RSV cases on the rise - KWWL - Eastern Iowa Breaking News, Weather, Closings

RSV cases on the rise

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WATERLOO (KWWL) -

We're now in the peak of cold and flu season.  Doctors are also seeing a big spike in the number of RSV, or respiratory syncytial virus, cases.  The virus can become especially dangerous in infants. 

You couldn't tell it now, but nine-month-old Ta'Nyah Robinson is just getting over a bad case of RSV.

"She had started coughing a lot, very hard.  She has asthma, and then started wheezing a little bit.  I'm like, 'OK.  Time to get to the doctor.'  After a while, everything started coming: fever, diarrhea, she wouldn't sleep at all at night," said Ta'Nyah's mom, Kiara Bates.

Just getting a diagnosis of RSV was pretty scary for Bates, since her older daughter K'Mari had a serious case of it when she was a year old.

"She was in the hospital a couple days, but did pretty good.  It is scary because with some of the signs, it's like you can't believe a child could go through some of the things you can imagine of RSV," said Bates.

Luckily, Ta'Nyah is now on the mend, and K'Mari is staying healthy.  But local doctors say that this is peak RSV season, so lots of kids are coming down with it right now.

"For most people, RSV is the common cold.  This is when it peaks.  It's really almost impossible to differentiate the two.  But RSV does have the potential to become a more serious illness--bronchiolitis, which is associated with the wheezing we hear," said Dr. Benjamin Davidson, Covenant Clinic pediatrician.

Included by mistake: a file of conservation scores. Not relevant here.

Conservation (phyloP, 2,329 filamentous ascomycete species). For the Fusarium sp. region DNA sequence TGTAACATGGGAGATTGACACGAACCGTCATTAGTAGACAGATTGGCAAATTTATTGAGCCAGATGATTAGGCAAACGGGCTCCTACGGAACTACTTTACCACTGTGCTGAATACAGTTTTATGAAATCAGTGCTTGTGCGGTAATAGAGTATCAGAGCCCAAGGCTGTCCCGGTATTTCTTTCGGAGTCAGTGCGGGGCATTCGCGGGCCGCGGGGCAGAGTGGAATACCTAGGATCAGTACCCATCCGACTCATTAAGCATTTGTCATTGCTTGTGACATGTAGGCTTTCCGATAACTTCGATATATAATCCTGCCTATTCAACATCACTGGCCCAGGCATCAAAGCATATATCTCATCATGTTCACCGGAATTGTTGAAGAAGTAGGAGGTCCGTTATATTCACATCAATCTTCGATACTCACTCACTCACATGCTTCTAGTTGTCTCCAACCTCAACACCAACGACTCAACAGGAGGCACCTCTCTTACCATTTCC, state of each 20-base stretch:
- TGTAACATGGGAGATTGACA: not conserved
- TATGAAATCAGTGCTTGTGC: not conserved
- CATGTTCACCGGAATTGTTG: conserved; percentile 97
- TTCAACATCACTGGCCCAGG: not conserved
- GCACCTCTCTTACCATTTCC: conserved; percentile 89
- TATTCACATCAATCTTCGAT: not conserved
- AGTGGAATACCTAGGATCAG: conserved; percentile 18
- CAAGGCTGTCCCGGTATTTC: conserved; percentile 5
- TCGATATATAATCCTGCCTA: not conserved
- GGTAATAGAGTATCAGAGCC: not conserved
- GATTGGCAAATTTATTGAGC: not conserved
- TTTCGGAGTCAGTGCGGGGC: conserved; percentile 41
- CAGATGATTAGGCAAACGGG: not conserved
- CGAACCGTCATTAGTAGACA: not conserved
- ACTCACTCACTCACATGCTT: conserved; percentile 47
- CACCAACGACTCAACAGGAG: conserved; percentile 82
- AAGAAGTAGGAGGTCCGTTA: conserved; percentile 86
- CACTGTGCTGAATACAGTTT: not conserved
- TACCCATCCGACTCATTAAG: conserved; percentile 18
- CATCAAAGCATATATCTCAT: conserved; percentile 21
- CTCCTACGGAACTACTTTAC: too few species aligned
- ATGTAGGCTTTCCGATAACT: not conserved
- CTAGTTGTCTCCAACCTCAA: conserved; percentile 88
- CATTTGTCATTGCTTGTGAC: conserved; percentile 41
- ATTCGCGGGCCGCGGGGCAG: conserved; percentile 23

There are warning signs when you might want to visit the emergency room.

"That would be increased work of breathing, retractions, nasal flaring, decreased urine output, appearing ill, and any evidence of fatigue," Dr. Davidson said.

In some cases, breathing treatments may be needed.  But typically, antibiotics and simple remedies will work.

"The number one treatment is nasal bulb suctioning with saline, making sure you get the airway clear, and then trying to keep the patient hydrated and otherwise healthy while you're getting them through the illness," said Dr. Davidson.

While it can be frightening for parents like Kiara Bates, it can all help avoid serious complications, even death.  Bates is just glad Ta'Nyah's doing better--back to being a happy, healthy little girl.

Doctors also say the increase in virus cases is a good reminder to keep up with proper hygiene, including frequent hand washing, and sanitizing toys to limit the spread of germs.

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